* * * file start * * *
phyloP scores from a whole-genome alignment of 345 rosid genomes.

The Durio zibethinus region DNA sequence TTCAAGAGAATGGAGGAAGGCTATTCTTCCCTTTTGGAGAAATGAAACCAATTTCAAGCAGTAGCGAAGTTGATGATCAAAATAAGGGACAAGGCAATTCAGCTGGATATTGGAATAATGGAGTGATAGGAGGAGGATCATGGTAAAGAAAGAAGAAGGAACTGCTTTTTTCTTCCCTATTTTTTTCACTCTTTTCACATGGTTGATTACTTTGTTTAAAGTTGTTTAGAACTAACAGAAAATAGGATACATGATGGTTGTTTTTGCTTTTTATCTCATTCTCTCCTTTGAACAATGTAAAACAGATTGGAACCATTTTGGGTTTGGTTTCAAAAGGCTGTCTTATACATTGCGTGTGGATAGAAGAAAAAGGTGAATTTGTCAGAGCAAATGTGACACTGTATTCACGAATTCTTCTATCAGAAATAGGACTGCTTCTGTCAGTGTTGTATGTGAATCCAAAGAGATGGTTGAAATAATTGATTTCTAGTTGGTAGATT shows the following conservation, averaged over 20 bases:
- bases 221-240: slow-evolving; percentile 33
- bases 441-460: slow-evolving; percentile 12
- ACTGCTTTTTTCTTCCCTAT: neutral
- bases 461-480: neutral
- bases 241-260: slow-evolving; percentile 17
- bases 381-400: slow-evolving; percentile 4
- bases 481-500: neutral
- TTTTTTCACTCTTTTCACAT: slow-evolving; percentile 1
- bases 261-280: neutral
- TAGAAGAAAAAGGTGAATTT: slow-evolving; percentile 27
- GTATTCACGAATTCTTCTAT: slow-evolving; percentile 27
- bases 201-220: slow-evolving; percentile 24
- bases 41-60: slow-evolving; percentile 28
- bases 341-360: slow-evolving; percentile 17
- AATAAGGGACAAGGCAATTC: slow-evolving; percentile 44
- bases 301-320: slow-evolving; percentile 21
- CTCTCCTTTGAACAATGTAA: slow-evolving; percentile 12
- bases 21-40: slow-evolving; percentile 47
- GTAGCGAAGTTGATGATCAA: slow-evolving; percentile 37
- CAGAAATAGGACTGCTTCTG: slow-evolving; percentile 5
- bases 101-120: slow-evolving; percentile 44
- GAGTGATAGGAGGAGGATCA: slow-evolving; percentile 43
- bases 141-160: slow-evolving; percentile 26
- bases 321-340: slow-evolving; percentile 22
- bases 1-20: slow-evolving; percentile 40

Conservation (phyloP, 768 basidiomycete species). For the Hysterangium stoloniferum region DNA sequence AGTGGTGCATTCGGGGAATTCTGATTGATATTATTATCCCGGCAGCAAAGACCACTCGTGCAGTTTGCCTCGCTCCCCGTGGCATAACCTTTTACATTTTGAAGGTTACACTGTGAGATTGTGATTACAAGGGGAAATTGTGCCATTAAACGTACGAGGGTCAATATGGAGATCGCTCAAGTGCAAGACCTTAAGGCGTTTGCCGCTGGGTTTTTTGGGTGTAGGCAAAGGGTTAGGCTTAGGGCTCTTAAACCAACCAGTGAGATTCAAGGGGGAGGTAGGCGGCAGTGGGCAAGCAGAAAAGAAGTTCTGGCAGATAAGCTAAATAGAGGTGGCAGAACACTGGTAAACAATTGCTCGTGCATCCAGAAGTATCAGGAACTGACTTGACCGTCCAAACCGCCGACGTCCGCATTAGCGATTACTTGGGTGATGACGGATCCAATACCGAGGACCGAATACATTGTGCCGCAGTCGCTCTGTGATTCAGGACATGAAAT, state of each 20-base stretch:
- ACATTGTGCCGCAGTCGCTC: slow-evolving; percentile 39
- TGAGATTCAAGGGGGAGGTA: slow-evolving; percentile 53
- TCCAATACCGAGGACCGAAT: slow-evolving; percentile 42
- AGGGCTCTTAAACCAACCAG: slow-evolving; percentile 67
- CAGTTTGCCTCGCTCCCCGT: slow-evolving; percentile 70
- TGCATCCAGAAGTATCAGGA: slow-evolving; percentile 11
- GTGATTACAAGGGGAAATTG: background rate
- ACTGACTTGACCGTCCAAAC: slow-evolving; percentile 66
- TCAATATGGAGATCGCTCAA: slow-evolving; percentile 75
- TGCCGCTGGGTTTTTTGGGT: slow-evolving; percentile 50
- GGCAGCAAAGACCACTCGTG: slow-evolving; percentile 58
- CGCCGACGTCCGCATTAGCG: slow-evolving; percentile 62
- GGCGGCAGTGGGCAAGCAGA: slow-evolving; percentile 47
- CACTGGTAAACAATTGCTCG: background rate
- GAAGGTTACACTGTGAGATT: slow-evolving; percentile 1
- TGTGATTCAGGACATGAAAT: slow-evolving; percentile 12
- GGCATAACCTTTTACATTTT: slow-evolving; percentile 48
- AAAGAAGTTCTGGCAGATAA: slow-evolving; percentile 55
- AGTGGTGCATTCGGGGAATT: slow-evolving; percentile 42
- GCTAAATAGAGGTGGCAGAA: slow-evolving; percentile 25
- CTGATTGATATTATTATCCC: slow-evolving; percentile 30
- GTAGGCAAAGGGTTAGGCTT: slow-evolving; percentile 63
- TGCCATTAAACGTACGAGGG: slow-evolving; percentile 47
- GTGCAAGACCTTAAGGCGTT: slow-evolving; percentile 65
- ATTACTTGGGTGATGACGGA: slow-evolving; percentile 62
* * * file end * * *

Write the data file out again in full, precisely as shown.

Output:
phyloP scores from a whole-genome alignment of 345 rosid genomes.

The Durio zibethinus region DNA sequence TTCAAGAGAATGGAGGAAGGCTATTCTTCCCTTTTGGAGAAATGAAACCAATTTCAAGCAGTAGCGAAGTTGATGATCAAAATAAGGGACAAGGCAATTCAGCTGGATATTGGAATAATGGAGTGATAGGAGGAGGATCATGGTAAAGAAAGAAGAAGGAACTGCTTTTTTCTTCCCTATTTTTTTCACTCTTTTCACATGGTTGATTACTTTGTTTAAAGTTGTTTAGAACTAACAGAAAATAGGATACATGATGGTTGTTTTTGCTTTTTATCTCATTCTCTCCTTTGAACAATGTAAAACAGATTGGAACCATTTTGGGTTTGGTTTCAAAAGGCTGTCTTATACATTGCGTGTGGATAGAAGAAAAAGGTGAATTTGTCAGAGCAAATGTGACACTGTATTCACGAATTCTTCTATCAGAAATAGGACTGCTTCTGTCAGTGTTGTATGTGAATCCAAAGAGATGGTTGAAATAATTGATTTCTAGTTGGTAGATT shows the following conservation, averaged over 20 bases:
- bases 221-240: slow-evolving; percentile 33
- bases 441-460: slow-evolving; percentile 12
- ACTGCTTTTTTCTTCCCTAT: neutral
- bases 461-480: neutral
- bases 241-260: slow-evolving; percentile 17
- bases 381-400: slow-evolving; percentile 4
- bases 481-500: neutral
- TTTTTTCACTCTTTTCACAT: slow-evolving; percentile 1
- bases 261-280: neutral
- TAGAAGAAAAAGGTGAATTT: slow-evolving; percentile 27
- GTATTCACGAATTCTTCTAT: slow-evolving; percentile 27
- bases 201-220: slow-evolving; percentile 24
- bases 41-60: slow-evolving; percentile 28
- bases 341-360: slow-evolving; percentile 17
- AATAAGGGACAAGGCAATTC: slow-evolving; percentile 44
- bases 301-320: slow-evolving; percentile 21
- CTCTCCTTTGAACAATGTAA: slow-evolving; percentile 12
- bases 21-40: slow-evolving; percentile 47
- GTAGCGAAGTTGATGATCAA: slow-evolving; percentile 37
- CAGAAATAGGACTGCTTCTG: slow-evolving; percentile 5
- bases 101-120: slow-evolving; percentile 44
- GAGTGATAGGAGGAGGATCA: slow-evolving; percentile 43
- bases 141-160: slow-evolving; percentile 26
- bases 321-340: slow-evolving; percentile 22
- bases 1-20: slow-evolving; percentile 40

Conservation (phyloP, 768 basidiomycete species). For the Hysterangium stoloniferum region DNA sequence AGTGGTGCATTCGGGGAATTCTGATTGATATTATTATCCCGGCAGCAAAGACCACTCGTGCAGTTTGCCTCGCTCCCCGTGGCATAACCTTTTACATTTTGAAGGTTACACTGTGAGATTGTGATTACAAGGGGAAATTGTGCCATTAAACGTACGAGGGTCAATATGGAGATCGCTCAAGTGCAAGACCTTAAGGCGTTTGCCGCTGGGTTTTTTGGGTGTAGGCAAAGGGTTAGGCTTAGGGCTCTTAAACCAACCAGTGAGATTCAAGGGGGAGGTAGGCGGCAGTGGGCAAGCAGAAAAGAAGTTCTGGCAGATAAGCTAAATAGAGGTGGCAGAACACTGGTAAACAATTGCTCGTGCATCCAGAAGTATCAGGAACTGACTTGACCGTCCAAACCGCCGACGTCCGCATTAGCGATTACTTGGGTGATGACGGATCCAATACCGAGGACCGAATACATTGTGCCGCAGTCGCTCTGTGATTCAGGACATGAAAT, state of each 20-base stretch:
- ACATTGTGCCGCAGTCGCTC: slow-evolving; percentile 39
- TGAGATTCAAGGGGGAGGTA: slow-evolving; percentile 53
- TCCAATACCGAGGACCGAAT: slow-evolving; percentile 42
- AGGGCTCTTAAACCAACCAG: slow-evolving; percentile 67
- CAGTTTGCCTCGCTCCCCGT: slow-evolving; percentile 70
- TGCATCCAGAAGTATCAGGA: slow-evolving; percentile 11
- GTGATTACAAGGGGAAATTG: background rate
- ACTGACTTGACCGTCCAAAC: slow-evolving; percentile 66
- TCAATATGGAGATCGCTCAA: slow-evolving; percentile 75
- TGCCGCTGGGTTTTTTGGGT: slow-evolving; percentile 50
- GGCAGCAAAGACCACTCGTG: slow-evolving; percentile 58
- CGCCGACGTCCGCATTAGCG: slow-evolving; percentile 62
- GGCGGCAGTGGGCAAGCAGA: slow-evolving; percentile 47
- CACTGGTAAACAATTGCTCG: background rate
- GAAGGTTACACTGTGAGATT: slow-evolving; percentile 1
- TGTGATTCAGGACATGAAAT: slow-evolving; percentile 12
- GGCATAACCTTTTACATTTT: slow-evolving; percentile 48
- AAAGAAGTTCTGGCAGATAA: slow-evolving; percentile 55
- AGTGGTGCATTCGGGGAATT: slow-evolving; percentile 42
- GCTAAATAGAGGTGGCAGAA: slow-evolving; percentile 25
- CTGATTGATATTATTATCCC: slow-evolving; percentile 30
- GTAGGCAAAGGGTTAGGCTT: slow-evolving; percentile 63
- TGCCATTAAACGTACGAGGG: slow-evolving; percentile 47
- GTGCAAGACCTTAAGGCGTT: slow-evolving; percentile 65
- ATTACTTGGGTGATGACGGA: slow-evolving; percentile 62